2017 Award Recipient: MICHAEL BRANCH
BLUFF, UT – The Ellen Meloy Fund for Desert Writers has chosen Michael Branch of Reno, Nevada, as the recipient of the twelfth annual Desert Writers Award. A grant of $5,000 will support work on his book-in-progress, Jackalope!: The Complete Natural and Cultural History.
Branch is a professor in the University of Nevada-Reno’s esteemed Literature and Environment Program. He has published five books and more than two hundred articles, essays, and reviews. He is co-founder and past president of the Association for the Study of Literature and the Environment. Branch holds a Bachelors degree from the College of William and Mary and a PhD in English from the University of Virginia.
“I have long sought to understand and share the work of environmental writers from Emerson, Thoreau and Muir to Ed Abbey, Terry Tempest Williams and Rick Bass,” Branch wrote. “I deeply admire and often teach the work of Ellen Meloy, whose books regularly appear as required reading in my courses on Literary Nonfiction, Environmental Literature, and the Literature of the American West.”
While Branch long ago established a substantial record of scholarly publications, in recent years he has turned toward creative nonfiction. “Writing place-based literary nonfiction has been the most exciting, rewarding, challenging work I’ve ever done,” Branch wrote. “It is the work I will continue to develop and improve for the rest of my life.”
Jackalope! will be Branch’s fourth book of literary nonfiction. As he explained, “The book will focus on the horned rabbit that is legendary in the folklore of the American West. Although the celebrated jackalope appears in various forms, it is most often depicted as a hybrid of the black-tailed jackrabbit and the pronghorn antelope. I will use humor to embrace this mythic western figure as a place-based icon which is as important to western identity as the sagebrush or the mustang.”
A little-known fact among fanciers of the West’s mythical jackalope is that figures of horned rabbits appear across world cultures, and there is a scientific foundation underlying all of them. According to Branch, “Horned rabbits are actual creatures in which the ‘horn’ is a keratinous carcinoma, a growth caused by infection associated with the Shope papilloma virus. Discovered around 1930 but not genetically sequenced until 1984, this virus provided oncologists the first mammalian model of virus-induced cancer.”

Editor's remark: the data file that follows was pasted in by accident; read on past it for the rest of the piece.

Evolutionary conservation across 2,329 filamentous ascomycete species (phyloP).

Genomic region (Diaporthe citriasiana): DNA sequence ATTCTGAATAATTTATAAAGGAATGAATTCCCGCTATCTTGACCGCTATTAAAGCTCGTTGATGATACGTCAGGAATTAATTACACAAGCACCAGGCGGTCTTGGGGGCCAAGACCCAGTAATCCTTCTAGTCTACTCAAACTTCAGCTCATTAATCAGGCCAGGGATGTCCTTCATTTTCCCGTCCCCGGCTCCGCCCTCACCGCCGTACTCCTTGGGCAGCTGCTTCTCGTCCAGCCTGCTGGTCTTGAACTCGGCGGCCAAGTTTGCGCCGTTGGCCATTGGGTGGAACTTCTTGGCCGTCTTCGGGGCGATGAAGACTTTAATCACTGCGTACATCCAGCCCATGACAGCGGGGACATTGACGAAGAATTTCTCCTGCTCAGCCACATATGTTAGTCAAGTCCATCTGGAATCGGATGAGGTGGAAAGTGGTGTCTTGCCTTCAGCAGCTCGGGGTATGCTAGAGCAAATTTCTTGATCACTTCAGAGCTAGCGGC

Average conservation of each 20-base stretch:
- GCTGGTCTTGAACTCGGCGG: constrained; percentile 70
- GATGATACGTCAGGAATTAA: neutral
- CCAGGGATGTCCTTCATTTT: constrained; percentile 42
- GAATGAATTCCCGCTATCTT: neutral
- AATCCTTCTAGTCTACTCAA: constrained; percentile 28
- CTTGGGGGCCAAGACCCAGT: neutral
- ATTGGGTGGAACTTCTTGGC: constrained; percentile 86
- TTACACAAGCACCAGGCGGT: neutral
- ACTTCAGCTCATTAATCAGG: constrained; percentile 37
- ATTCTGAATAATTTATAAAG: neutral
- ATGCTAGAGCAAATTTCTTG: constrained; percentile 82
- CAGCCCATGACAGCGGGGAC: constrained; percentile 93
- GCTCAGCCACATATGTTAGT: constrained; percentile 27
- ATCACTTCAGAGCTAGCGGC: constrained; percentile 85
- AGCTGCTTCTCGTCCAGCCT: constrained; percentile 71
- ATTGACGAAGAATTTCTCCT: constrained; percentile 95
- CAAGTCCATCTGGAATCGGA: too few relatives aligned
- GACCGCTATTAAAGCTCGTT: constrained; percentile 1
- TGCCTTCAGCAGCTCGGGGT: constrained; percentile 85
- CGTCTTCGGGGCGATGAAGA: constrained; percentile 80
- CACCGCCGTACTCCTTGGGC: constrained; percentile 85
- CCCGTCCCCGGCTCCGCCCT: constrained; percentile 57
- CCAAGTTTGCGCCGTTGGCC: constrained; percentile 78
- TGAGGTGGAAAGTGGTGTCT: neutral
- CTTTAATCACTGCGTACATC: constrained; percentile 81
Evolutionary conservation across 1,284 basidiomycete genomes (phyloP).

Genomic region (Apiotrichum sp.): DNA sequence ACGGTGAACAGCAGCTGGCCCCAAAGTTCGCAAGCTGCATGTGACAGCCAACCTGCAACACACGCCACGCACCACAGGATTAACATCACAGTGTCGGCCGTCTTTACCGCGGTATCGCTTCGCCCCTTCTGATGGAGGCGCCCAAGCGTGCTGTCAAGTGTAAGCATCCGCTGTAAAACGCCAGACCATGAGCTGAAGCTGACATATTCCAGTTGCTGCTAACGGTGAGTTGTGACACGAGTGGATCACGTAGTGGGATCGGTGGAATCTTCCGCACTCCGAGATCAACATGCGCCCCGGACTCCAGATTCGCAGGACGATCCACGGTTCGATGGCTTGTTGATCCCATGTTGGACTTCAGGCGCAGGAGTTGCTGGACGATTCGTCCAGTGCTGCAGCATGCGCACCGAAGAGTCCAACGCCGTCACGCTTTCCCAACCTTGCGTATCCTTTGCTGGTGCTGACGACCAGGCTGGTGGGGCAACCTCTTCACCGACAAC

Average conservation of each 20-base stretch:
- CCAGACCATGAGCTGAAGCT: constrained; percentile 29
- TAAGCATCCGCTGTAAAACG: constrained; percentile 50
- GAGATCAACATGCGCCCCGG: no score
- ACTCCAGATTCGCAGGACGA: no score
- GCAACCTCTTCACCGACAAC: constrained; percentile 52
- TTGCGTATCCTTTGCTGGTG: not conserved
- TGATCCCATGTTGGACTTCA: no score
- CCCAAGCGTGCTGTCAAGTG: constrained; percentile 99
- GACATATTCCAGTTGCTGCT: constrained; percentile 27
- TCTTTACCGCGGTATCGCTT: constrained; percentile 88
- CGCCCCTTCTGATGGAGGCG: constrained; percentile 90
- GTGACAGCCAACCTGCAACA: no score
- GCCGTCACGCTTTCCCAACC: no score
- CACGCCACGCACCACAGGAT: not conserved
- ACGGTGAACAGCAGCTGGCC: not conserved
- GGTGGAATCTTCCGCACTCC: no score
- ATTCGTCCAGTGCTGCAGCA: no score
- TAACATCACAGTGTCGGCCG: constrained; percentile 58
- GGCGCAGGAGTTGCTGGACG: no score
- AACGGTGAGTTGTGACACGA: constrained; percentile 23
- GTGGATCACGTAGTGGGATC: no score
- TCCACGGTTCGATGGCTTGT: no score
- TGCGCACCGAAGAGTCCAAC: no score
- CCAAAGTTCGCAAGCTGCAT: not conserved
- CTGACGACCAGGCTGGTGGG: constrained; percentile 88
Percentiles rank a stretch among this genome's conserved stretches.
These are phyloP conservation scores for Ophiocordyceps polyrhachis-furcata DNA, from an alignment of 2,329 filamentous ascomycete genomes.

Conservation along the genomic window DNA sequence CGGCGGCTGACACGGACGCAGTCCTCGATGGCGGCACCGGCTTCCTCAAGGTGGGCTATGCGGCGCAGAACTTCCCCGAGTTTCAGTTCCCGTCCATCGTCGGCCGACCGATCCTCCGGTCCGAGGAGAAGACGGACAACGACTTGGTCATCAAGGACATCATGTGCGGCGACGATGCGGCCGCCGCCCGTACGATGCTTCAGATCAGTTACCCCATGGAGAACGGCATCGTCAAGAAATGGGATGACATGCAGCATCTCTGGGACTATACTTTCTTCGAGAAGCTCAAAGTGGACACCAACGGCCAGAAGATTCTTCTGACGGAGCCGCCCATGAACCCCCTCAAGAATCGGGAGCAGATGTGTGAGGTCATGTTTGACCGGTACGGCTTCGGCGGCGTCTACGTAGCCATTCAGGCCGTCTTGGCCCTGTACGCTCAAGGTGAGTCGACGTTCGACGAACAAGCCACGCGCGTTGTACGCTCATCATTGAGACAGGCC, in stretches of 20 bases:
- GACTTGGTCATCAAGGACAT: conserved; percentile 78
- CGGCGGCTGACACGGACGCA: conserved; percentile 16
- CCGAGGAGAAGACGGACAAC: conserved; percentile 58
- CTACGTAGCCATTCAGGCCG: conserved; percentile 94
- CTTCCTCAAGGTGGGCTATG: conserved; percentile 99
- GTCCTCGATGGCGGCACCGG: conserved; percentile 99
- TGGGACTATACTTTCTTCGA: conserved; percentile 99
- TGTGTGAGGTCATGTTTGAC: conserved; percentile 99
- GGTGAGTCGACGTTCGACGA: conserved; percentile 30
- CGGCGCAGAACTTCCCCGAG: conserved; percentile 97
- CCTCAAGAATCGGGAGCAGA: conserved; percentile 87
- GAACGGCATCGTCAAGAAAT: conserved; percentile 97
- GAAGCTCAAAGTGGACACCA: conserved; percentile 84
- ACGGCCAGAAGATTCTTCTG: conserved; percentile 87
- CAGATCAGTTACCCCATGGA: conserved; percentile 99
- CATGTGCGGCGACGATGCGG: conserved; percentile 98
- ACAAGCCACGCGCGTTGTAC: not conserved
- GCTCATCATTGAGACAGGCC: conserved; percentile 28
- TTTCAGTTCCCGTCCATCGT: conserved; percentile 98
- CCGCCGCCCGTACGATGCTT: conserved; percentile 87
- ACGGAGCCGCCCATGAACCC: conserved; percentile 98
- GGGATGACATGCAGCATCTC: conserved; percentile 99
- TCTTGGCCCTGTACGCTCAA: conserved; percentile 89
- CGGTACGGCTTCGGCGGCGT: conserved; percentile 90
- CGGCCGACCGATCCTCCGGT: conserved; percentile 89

The discovery, Branch noted, has led to advances in anti-viral therapies, especially those associated with cervical, vaginal and anal cancers.
As Branch points out, however, Jackalope! will not be a “science book.” Underlying both the humor and the serious natural history elements of the project is a deeper motive. Said Branch, “I aspire to a literary approach that employs both lyricism and deep, place-based awareness to explore how stories inspired by the remarkable landscapes of the desert West express a deep human fascination with wildness, hybridity, magic, and the connection of human imagination to desert animals and desert places.”
Don Snow, chairman of the Ellen Meloy Fund Awards Committee, said, “Of the hundreds of applications I’ve seen over my years serving on the board, Mike Branch’s Jackalope! may be the one most in tune with Ellen Meloy. Ellen had an extraordinary ability to wrap works of serious environmental intention in shells of hilarious writing. There is no question in my mind that many readers who might be turned off by ordinary natural history writing may be very happy to crack a book like Jackalope! This kind of project can only help speed desert literacy by attracting new readers.”
Awards Committee member Kate Harris said, “In this boldly original history of the legendary horned rabbit that calls the American West home, Jackalope! takes a lighthearted but searching look at the links between myth, science, wildness, and modern medicine. Readers who appreciate storytelling with a well-honed sense of the absurd will enjoy going down this rabbit hole.”
Branch has published his essays and creative nonfiction articles in several magazines and literary journals, including Utne Reader, Orion, Slate and Whole Terrain. Several of his works have been recognized as Notable Essays in The Best American Essays and The Best American Science and Nature Writing. Branch’s most recent book, Raising Wild: Dispatches from a Home in the Wilderness, was published in 2016 by Shambhala Editions / Roost Books. His 2001 scholarly work, John Muir's Last Journey: South to the Amazon and East to Africa, received a Pulitzer Prize nomination.
A group of six Meloy Fund board members comprised the 2017 Awards Committee. They included Don Snow and Jake Lodato, both from Washington State, Ann Walka of Flagstaff, Arizona, Jullianne Ballou of Austin, Texas, Ryann Savino of Moab, Utah, and former Meloy Award winner Kate Harris of Atlin, British Columbia.
The Ellen Meloy Fund supports writers whose work reflects the spirit and passion for the desert embodied in Meloy’s writing and in her commitment to a “deep map of place.” Before her untimely death in 2004, Meloy published four books, numerous articles, and radio commentaries. Her last book, Eating Stone, won the John Burroughs Association Medal for 2007. An earlier work, The Anthropology of Turquoise, was a finalist for the Pulitzer Prize.